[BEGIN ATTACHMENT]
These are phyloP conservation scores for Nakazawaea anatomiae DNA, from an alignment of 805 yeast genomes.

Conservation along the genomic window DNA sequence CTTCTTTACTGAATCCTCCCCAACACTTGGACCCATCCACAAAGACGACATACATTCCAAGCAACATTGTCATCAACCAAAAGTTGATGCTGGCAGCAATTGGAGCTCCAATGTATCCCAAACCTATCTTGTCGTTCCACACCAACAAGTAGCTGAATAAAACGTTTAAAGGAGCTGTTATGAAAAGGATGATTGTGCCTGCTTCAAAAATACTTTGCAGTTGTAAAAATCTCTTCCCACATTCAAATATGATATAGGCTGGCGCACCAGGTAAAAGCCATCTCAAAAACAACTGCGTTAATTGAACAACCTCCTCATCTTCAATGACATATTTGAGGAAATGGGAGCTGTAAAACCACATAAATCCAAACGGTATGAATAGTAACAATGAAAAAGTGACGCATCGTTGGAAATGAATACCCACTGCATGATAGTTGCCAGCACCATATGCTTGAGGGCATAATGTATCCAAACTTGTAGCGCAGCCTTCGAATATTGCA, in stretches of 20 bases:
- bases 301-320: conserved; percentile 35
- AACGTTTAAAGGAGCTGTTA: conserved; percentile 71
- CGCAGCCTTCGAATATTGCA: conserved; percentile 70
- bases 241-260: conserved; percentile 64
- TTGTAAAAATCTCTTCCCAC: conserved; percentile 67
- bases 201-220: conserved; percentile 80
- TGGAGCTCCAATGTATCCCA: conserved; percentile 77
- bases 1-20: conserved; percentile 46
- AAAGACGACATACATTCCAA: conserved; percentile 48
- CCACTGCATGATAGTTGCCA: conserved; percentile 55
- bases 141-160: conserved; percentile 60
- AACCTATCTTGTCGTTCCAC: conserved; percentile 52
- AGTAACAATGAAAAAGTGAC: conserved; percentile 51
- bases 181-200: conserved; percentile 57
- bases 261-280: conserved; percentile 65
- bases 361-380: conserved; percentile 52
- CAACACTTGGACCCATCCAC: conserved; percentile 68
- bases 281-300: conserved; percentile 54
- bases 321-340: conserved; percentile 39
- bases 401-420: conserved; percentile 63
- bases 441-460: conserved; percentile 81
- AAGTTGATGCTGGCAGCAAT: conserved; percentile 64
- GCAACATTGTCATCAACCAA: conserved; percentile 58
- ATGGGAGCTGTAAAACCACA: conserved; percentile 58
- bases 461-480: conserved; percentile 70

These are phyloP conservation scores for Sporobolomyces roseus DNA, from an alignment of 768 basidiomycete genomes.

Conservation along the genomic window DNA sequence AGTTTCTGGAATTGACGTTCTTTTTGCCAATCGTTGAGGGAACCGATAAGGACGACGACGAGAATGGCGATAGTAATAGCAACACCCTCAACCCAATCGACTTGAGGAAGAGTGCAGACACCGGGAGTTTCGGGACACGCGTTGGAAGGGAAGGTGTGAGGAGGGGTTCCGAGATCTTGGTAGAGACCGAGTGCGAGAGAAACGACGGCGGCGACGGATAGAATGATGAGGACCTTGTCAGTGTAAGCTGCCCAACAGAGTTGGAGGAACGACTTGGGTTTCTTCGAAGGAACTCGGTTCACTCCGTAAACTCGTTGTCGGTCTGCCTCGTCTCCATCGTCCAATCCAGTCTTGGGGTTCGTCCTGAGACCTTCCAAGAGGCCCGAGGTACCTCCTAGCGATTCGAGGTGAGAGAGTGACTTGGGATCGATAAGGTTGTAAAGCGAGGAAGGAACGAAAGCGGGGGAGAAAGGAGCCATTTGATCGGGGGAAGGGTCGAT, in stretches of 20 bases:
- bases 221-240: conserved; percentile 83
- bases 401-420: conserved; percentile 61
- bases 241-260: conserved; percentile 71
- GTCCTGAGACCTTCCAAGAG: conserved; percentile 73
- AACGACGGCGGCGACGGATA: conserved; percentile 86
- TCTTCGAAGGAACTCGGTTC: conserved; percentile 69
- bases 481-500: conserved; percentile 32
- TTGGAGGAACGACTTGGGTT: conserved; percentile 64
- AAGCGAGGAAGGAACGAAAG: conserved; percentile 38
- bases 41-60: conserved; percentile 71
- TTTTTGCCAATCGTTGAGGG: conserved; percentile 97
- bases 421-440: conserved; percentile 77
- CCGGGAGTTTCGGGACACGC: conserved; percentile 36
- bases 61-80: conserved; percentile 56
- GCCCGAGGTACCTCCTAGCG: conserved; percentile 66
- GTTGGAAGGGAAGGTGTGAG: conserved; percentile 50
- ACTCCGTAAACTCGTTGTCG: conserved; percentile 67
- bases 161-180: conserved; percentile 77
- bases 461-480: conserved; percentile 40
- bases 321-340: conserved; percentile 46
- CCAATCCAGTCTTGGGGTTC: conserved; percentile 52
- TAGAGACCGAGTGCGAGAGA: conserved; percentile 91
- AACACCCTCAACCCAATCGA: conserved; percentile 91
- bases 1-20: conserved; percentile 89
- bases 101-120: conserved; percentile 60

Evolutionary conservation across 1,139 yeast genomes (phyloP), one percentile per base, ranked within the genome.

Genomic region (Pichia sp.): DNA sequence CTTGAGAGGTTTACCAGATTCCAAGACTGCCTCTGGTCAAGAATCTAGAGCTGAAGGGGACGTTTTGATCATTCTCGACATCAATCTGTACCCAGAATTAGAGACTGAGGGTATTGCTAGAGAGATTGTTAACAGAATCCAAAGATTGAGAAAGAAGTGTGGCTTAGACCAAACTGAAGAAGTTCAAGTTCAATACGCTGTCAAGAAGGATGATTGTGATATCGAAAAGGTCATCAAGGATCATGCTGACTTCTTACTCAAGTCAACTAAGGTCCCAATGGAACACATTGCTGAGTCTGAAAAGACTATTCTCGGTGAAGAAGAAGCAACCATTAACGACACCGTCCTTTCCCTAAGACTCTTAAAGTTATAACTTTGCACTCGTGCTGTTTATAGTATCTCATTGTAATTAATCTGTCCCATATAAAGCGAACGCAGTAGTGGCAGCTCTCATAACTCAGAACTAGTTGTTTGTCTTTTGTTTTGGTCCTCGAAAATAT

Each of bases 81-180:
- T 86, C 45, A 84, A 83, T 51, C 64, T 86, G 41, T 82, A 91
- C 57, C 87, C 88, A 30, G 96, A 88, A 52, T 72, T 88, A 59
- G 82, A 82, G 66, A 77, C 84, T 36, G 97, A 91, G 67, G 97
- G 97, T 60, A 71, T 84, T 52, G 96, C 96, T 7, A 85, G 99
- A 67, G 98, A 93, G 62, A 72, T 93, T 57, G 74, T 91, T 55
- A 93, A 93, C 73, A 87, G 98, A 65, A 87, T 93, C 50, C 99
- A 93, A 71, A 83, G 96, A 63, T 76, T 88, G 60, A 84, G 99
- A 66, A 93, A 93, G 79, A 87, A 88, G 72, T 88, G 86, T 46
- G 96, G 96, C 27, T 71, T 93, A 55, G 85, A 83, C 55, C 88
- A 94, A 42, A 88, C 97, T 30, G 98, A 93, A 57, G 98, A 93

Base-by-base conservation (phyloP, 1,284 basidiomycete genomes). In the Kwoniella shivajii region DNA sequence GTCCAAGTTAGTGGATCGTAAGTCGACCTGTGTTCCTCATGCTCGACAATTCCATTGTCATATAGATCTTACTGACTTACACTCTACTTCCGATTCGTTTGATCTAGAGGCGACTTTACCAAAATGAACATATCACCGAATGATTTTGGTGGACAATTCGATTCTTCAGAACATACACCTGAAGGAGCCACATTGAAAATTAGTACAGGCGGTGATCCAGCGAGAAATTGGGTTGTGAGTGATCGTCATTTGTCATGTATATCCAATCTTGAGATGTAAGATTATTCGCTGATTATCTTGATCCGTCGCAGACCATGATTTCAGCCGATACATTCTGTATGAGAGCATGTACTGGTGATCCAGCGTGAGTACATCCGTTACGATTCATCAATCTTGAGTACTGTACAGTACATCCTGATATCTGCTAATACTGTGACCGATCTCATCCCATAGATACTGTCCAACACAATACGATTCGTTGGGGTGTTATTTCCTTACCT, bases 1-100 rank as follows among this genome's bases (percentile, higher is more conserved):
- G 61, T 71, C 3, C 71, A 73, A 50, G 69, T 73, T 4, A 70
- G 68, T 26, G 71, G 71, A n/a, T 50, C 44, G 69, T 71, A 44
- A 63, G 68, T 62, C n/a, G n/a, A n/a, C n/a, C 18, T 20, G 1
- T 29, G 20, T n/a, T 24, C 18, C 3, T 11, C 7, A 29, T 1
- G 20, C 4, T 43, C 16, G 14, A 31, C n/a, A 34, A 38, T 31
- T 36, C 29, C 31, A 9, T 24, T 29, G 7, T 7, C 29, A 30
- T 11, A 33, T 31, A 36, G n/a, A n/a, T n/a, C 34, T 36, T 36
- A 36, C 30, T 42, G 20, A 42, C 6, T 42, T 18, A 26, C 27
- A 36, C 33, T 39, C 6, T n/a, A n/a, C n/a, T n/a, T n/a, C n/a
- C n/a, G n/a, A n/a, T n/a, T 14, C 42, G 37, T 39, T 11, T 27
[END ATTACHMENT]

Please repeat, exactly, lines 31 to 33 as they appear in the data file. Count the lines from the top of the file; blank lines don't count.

- bases 401-420: conserved; percentile 61
- bases 241-260: conserved; percentile 71
- GTCCTGAGACCTTCCAAGAG: conserved; percentile 73